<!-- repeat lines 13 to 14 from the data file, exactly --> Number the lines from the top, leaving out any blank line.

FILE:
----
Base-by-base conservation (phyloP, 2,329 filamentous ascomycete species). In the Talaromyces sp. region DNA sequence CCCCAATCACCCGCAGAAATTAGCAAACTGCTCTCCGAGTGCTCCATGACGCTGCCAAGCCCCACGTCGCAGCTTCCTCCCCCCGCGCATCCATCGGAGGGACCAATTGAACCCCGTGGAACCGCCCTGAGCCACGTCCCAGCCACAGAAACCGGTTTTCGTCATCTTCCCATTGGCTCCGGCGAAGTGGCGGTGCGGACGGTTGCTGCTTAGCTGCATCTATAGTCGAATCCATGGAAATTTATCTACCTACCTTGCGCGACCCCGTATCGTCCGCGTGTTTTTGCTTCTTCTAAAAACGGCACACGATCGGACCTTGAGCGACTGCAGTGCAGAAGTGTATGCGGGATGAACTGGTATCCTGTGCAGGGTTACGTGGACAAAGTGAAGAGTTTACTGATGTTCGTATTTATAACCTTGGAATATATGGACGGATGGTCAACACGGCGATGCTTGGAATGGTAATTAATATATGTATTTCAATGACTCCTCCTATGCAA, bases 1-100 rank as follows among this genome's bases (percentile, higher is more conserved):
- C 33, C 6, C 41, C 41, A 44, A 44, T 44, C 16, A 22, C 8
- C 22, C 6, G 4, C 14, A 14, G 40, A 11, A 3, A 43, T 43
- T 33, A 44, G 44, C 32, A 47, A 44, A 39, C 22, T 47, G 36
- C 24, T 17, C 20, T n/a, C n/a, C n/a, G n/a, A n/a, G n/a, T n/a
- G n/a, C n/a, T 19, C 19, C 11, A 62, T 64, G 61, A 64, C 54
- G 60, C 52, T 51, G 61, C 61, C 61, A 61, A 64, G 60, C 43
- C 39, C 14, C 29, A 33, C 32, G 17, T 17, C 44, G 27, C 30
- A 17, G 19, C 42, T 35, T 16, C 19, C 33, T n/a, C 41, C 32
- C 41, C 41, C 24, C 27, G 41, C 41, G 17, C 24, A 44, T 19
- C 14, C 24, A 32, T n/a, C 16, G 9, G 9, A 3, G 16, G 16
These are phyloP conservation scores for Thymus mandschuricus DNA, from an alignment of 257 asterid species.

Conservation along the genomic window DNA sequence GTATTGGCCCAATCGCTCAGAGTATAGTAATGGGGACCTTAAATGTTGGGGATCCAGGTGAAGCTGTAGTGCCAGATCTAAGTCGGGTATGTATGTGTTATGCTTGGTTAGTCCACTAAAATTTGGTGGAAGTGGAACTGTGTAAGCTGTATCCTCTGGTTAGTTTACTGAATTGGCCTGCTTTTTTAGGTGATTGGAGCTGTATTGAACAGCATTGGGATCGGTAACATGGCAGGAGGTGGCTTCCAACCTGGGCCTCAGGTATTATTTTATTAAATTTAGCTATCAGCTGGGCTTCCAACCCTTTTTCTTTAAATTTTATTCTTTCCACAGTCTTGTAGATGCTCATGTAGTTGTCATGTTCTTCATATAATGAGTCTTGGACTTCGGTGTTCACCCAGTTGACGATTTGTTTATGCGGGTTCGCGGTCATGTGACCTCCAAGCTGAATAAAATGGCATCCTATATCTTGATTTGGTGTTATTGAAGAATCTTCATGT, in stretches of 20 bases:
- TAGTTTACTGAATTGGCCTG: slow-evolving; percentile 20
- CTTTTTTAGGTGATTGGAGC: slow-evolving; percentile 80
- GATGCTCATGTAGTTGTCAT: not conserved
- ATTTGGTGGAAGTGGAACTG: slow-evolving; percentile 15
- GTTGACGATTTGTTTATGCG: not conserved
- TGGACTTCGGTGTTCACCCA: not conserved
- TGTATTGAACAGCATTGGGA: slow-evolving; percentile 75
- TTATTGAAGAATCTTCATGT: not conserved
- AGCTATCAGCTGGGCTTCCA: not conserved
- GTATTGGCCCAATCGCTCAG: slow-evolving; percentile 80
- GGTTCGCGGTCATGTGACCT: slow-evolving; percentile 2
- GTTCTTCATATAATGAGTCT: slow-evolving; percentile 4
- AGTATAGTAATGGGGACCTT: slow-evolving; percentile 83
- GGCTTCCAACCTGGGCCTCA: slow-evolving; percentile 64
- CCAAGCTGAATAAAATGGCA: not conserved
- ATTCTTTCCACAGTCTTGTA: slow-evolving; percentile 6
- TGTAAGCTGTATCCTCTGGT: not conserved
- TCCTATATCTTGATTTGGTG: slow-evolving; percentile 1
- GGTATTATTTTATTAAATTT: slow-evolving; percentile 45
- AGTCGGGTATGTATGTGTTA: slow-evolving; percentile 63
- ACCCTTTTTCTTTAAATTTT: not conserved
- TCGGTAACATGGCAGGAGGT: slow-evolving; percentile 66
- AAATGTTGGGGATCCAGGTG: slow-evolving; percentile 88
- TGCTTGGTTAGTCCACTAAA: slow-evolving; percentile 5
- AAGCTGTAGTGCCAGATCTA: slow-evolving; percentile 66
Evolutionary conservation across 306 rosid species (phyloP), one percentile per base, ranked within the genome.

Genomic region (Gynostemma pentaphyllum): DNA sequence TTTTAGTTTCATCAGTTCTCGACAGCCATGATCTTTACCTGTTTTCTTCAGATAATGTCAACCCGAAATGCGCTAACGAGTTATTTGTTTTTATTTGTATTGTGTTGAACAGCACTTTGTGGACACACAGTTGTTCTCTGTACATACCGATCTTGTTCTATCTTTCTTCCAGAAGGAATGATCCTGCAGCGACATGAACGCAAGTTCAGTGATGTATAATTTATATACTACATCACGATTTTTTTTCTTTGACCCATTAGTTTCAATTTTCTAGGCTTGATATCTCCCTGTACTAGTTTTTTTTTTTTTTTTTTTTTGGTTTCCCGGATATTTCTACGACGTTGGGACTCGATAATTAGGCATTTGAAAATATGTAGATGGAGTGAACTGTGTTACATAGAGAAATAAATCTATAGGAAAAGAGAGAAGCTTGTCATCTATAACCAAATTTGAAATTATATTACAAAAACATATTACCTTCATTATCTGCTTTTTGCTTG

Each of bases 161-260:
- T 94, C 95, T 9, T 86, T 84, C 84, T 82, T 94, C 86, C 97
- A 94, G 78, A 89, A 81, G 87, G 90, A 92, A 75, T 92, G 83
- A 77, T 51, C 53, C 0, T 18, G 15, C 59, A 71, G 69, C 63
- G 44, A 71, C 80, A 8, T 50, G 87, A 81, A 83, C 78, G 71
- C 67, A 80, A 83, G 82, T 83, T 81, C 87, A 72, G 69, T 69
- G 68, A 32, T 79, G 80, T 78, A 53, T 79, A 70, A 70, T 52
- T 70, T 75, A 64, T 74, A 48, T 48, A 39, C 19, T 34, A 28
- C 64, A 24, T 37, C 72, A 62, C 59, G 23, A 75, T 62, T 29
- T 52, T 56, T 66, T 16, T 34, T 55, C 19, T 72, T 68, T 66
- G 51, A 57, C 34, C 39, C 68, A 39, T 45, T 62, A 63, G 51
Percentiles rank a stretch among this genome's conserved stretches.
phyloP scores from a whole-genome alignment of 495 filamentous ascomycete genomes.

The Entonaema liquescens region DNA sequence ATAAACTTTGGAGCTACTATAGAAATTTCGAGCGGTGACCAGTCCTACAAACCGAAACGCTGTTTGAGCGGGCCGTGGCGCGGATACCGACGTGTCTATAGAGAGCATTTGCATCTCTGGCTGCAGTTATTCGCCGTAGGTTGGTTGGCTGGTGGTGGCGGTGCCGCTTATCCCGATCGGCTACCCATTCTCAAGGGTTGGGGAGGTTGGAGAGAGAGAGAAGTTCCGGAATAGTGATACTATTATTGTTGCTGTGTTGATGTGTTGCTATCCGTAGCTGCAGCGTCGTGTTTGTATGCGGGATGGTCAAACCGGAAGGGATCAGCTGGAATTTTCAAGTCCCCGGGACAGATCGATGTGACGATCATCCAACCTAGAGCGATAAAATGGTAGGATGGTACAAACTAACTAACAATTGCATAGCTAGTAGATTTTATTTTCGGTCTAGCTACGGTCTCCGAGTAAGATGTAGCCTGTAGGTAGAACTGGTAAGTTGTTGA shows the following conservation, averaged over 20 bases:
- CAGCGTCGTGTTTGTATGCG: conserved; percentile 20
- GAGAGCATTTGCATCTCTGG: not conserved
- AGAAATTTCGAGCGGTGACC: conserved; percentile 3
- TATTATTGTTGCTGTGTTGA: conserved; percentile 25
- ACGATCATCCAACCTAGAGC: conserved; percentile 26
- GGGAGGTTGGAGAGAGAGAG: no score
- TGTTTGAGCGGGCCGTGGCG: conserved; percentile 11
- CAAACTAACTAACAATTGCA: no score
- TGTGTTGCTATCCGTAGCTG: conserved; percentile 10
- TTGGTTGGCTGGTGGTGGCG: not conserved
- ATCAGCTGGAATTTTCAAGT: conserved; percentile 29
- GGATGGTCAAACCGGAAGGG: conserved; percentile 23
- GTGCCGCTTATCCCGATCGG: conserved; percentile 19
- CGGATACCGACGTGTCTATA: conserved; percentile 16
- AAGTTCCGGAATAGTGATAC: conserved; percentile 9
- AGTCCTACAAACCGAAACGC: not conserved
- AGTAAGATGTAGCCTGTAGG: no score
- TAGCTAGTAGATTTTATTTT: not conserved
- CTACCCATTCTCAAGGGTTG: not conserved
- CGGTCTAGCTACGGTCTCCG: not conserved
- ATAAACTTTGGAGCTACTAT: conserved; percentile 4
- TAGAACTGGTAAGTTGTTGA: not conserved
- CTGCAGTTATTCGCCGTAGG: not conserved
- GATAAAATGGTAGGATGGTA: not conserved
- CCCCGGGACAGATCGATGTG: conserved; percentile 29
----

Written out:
Conservation along the genomic window DNA sequence GTATTGGCCCAATCGCTCAGAGTATAGTAATGGGGACCTTAAATGTTGGGGATCCAGGTGAAGCTGTAGTGCCAGATCTAAGTCGGGTATGTATGTGTTATGCTTGGTTAGTCCACTAAAATTTGGTGGAAGTGGAACTGTGTAAGCTGTATCCTCTGGTTAGTTTACTGAATTGGCCTGCTTTTTTAGGTGATTGGAGCTGTATTGAACAGCATTGGGATCGGTAACATGGCAGGAGGTGGCTTCCAACCTGGGCCTCAGGTATTATTTTATTAAATTTAGCTATCAGCTGGGCTTCCAACCCTTTTTCTTTAAATTTTATTCTTTCCACAGTCTTGTAGATGCTCATGTAGTTGTCATGTTCTTCATATAATGAGTCTTGGACTTCGGTGTTCACCCAGTTGACGATTTGTTTATGCGGGTTCGCGGTCATGTGACCTCCAAGCTGAATAAAATGGCATCCTATATCTTGATTTGGTGTTATTGAAGAATCTTCATGT, in stretches of 20 bases:
- TAGTTTACTGAATTGGCCTG: slow-evolving; percentile 20